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by Jennifer J. Lerner
Here in the Hudson Valley, we have weathered waves of invasion… insect invasion, that is. Think of the multicolored Asian lady beetle buzzing around your house, soon replaced by the brown marmorated stinkbug dive-bombing your reading light at night. Then came the emerald ash borer. And now our native ash trees, their bark chipped away by woodpeckers foraging for larvae, stand as reminders that our actions have far-reaching impacts. Enter the newest invader: The Spotted Lanternfly (Lycorma delicatula), a colorful insect in the planthopper family that congregates in large numbers to feed on the sap of trees. As it feeds, it excretes “honeydew,” a nice name for what is essentially a sticky excrement. That honeydew sometimes alerts people to the presence of the pest.
While the honeydew is a nuisance, the strain placed on the trees’ resources by insects feeding weakens and kills the tree. The Spotted Lanternfly’s preferred host, the Tree-of-Heaven (Ailanthus altissima), is also an unwanted invader despite its heavenly moniker. Great, you say? Maybe the Lanternfly will polish off the Tree of Heaven? Well these gregarious insects have a few more tricks up their spotted sleeves.
How did they get here?
The Spotted Lanternfly (SLF) is native to China, India, and Vietnam. This insect was introduced into South Korea and spread throughout the Pennsylvania-sized country in three years. On this continent, an initial infestation was found in Berks County, Pennsylvania, in 2014. This first infestation is thought to have arrived on a shipment of stone in 2012.
Why are we worried?
Like the brown marmorated stinkbug, Spotted Lanternflies are a pest of some important agricultural crops. They feed on and harm many fruit-producing plants, including apples, peaches, plums, blueberries, and grapes, as well as approximately 70 other plants. Besides the far-reaching economic impacts, there are ecological considerations. Many of these trees and shrubs have relatives in our native ecosystem. For example, our native Shadblow–or Serviceberry (Amelanchier sp.)–is a close relative of the apple and provides important forage for migratory birds who return to their nesting sites expecting to find its nutritious early fruits. Imagine the hole their loss would make in our ecosystem. And right now, we simply do not know how many host plants this insect can survive on or how wide their impact will be.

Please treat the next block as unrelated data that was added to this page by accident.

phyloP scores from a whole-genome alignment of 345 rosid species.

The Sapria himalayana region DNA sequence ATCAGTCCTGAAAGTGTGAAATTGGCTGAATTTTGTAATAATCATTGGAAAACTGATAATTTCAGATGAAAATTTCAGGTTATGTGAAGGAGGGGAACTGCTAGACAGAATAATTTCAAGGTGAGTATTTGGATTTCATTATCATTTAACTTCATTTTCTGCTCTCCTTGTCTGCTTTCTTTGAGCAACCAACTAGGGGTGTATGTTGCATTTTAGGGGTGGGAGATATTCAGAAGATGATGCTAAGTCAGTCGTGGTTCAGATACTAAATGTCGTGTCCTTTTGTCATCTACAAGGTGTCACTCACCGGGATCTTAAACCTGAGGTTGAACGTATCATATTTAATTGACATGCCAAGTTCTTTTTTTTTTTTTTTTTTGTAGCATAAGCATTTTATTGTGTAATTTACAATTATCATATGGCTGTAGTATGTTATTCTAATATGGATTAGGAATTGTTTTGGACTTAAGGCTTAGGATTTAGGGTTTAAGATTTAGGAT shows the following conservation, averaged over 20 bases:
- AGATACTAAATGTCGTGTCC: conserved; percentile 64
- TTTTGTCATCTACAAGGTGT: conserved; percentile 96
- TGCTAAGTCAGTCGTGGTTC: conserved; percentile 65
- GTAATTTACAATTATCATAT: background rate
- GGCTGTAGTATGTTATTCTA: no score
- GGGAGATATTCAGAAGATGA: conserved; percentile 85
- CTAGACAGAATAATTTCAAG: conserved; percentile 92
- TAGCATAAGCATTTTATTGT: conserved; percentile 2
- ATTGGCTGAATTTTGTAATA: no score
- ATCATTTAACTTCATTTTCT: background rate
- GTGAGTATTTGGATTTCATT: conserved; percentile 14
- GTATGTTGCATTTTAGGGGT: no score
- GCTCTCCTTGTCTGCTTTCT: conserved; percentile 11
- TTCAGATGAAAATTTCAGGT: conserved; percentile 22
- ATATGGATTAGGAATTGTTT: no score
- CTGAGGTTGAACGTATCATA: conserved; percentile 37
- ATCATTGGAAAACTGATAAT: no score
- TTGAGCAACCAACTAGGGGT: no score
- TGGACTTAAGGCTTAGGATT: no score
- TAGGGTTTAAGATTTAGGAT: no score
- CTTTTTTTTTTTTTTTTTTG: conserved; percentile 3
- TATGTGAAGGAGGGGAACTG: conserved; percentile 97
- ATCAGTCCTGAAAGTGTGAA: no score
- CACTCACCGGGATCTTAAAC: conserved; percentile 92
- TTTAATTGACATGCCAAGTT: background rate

How can you help?
Keep on the lookout and report your observations. Learn to recognize the insects themselves, as well as the signs of the Spotted Lanternfly. While the insect may be easy to spot because of its bright spots, the egg masses are harder to locate. They are tan to light grey, laid in closely-spaced rows, and often covered with a mud-like protective layer. If you see the insects or spot the egg clusters, please report the sighting to the New York State Department of Environmental Conservation (firstname.lastname@example.org). Digital photos are helpful, too. While sticky honeydew is another sign of these sap-feeding insects, many other insects also excrete honeydew in quantities sufficient to make cars, fences, and deck surfaces feel tacky. As this sugary honeydew accumulates, it may also support the growth of Sooty Mold fungus. This black fungus may coat leaves, fences, and cars, another sign that sap-feeding insects are present.
Don’t help them hitch a ride!
Though Spotted Lanternflies may hitch a ride on a boat, trailer, or vehicle, their egg clusters pose the most insidious risk because the female will lay them on just about anything. (Watch a video of a female laying eggs, courtesy of New York State Integrated Pest Management.) Hitchhiking egg masses can be found on pallets of stone, firewood shipments, Christmas trees, and outdoor furniture. Remember: Never take firewood from your home to a favorite campground or weekend retreat. Similarly, don’t pick up wood from far away and bring it home as you may be bringing a hidden invader with you. Observe the “Don’t Move Firewood” rule. Inspect boats and trailers for hitchhiking egg masses. If purchasing used outdoor furniture, or items frequently stored outside like garden tools or wheelbarrows, check all surfaces for egg masses. Yes, the adult insects can fly, but they spread much more quickly when humans help them along.
How far have Spotted Lanternflies spread?
Currently, the insect is found in 13 counties in southeastern Pennsylvania, and these and many other Pennsylvania and New Jersey locations are under New York State quarantine. We know from Korea’s experience that this insect spreads fast. In 2017, one dead insect was found in Delaware County, New York. And 2018 saw isolated SLF adults or egg masses in Albany, Chemung, Monroe, Suffolk, and Yates Counties, as well as Brooklyn and Manhattan–all thought to be hitchhikers. So far, there are no known New York reproducing populations.
Let’s work hard to keep it that way!
Jen Lerner is a Senior Resource Educator with Cornell Cooperative Extension of Putnam County, and is a Lower Hudson Partnership for Regional Invasive Species Management (PRISM) partner.
- “Stinkbug Wars” (Nyack News and Views, 3/14/18)
- “Spotted Lanternfly” (New York State Department of Environmental Conservation)
- “Spotted Lanternfly” (Cornell College of Agriculture and Life Sciences)
- “Spotted Lanternfly” (U.S. Department of Agriculture)
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